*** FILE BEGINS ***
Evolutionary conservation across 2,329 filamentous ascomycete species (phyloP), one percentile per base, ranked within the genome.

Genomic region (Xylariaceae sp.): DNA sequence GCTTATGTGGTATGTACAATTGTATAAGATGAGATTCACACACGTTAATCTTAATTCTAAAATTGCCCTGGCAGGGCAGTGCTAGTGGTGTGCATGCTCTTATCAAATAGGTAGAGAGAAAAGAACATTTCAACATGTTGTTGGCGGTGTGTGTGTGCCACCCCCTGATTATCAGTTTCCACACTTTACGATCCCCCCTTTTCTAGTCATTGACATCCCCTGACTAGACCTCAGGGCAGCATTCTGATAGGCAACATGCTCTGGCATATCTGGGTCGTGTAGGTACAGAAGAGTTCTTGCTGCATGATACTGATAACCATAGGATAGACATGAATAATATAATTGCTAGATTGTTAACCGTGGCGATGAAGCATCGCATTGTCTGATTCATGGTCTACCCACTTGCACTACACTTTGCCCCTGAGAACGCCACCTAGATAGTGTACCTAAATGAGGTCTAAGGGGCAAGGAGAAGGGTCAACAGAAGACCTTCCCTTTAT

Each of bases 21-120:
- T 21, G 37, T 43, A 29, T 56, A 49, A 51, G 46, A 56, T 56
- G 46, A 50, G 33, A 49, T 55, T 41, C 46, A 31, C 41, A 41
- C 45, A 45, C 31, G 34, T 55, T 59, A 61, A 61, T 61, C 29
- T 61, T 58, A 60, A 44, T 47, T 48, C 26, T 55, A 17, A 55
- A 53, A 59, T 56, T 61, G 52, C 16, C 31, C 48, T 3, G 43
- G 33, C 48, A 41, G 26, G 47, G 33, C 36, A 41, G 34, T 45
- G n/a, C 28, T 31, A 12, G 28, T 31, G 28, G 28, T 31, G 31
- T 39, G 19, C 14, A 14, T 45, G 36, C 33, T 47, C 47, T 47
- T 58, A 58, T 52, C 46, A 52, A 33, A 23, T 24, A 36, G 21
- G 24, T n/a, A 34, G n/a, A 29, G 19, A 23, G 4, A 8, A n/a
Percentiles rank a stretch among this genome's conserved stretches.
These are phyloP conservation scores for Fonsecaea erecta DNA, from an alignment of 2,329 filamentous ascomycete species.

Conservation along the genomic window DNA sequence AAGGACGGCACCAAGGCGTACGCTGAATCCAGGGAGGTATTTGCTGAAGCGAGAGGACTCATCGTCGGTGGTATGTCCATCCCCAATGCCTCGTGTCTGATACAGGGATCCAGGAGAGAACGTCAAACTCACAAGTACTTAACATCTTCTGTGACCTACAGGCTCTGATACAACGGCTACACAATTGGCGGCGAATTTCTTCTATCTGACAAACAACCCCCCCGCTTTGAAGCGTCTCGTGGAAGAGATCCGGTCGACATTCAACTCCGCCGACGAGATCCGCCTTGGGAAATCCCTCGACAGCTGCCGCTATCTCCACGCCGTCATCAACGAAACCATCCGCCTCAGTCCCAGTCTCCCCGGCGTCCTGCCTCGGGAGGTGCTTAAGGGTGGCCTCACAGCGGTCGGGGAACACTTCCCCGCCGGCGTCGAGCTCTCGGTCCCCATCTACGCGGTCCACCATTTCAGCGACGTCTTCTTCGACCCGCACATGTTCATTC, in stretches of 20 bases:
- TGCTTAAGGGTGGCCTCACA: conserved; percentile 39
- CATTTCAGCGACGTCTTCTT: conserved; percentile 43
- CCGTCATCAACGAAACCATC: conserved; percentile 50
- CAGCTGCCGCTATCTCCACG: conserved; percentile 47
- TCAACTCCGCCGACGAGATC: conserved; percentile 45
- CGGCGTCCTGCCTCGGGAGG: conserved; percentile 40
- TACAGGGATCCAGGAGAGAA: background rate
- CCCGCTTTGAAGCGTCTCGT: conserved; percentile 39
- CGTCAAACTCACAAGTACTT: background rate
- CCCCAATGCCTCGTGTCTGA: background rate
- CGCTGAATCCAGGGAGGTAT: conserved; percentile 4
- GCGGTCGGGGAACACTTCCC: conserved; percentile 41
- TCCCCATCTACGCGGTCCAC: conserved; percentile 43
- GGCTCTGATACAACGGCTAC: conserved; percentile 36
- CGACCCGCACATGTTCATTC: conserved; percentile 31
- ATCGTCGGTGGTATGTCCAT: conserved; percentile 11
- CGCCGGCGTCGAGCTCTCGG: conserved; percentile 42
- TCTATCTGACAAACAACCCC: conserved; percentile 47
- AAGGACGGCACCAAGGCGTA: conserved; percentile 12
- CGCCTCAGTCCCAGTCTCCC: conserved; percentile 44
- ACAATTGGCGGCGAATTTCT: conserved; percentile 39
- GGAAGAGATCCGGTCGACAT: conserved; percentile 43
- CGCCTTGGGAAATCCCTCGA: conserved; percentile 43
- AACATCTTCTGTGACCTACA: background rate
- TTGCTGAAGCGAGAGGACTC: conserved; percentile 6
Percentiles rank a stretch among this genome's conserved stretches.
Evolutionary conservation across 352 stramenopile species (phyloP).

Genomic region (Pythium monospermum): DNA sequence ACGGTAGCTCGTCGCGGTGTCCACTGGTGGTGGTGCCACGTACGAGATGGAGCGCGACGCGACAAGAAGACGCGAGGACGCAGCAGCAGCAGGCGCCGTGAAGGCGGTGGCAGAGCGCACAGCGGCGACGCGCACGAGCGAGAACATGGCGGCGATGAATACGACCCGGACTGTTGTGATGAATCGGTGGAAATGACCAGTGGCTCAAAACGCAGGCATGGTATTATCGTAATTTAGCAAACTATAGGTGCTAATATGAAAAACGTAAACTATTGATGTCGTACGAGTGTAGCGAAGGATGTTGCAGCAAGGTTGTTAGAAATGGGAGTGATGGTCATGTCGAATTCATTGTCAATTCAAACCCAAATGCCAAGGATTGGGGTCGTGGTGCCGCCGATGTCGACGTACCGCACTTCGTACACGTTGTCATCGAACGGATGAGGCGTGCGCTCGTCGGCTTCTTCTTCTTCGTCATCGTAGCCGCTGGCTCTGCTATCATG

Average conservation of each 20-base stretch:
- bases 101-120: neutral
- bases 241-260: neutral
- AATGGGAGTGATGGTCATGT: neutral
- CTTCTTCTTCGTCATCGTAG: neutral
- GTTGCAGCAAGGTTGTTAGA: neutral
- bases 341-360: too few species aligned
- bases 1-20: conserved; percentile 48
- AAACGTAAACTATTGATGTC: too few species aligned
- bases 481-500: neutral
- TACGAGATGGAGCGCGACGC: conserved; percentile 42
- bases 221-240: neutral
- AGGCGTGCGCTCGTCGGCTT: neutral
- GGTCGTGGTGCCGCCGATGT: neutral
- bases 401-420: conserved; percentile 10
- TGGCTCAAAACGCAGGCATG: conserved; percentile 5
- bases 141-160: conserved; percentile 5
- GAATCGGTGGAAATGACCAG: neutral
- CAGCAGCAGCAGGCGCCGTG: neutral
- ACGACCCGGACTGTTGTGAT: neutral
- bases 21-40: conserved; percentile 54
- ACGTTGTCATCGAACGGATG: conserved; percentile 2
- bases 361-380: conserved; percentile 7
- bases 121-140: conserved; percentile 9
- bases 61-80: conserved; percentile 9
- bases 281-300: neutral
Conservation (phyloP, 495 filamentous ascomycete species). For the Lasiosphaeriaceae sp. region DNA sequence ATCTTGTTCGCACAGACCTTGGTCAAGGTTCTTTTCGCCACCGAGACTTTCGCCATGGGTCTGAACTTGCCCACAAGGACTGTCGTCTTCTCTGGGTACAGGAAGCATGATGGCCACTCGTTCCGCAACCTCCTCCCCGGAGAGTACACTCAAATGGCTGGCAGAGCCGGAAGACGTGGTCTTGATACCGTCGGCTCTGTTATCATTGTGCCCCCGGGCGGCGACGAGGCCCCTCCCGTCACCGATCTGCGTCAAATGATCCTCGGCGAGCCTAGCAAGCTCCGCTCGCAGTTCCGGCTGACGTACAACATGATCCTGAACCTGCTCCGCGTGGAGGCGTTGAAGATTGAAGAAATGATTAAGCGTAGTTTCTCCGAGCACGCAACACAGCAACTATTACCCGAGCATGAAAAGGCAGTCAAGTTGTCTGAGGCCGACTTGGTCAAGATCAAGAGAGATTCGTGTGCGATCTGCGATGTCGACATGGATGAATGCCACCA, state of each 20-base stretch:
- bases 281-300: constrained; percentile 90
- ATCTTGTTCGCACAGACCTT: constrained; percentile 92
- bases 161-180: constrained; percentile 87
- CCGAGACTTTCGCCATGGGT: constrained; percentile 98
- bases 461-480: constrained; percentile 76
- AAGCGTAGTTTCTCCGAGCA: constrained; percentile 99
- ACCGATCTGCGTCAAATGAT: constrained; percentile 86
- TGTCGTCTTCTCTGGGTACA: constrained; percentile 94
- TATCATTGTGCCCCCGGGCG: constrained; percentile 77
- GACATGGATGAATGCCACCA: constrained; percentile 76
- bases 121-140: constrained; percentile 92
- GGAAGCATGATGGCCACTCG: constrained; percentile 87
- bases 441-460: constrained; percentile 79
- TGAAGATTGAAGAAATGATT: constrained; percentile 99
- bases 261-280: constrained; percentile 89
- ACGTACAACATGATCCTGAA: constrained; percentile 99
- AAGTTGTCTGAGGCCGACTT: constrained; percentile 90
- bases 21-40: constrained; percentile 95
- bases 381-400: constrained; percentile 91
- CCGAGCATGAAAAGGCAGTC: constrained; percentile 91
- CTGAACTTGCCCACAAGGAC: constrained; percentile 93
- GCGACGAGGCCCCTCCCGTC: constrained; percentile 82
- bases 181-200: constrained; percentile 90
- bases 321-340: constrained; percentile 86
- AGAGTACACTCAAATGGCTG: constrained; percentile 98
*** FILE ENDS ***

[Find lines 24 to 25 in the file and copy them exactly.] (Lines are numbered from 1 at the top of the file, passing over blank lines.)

- CCCGCTTTGAAGCGTCTCGT: conserved; percentile 39
- CGTCAAACTCACAAGTACTT: background rate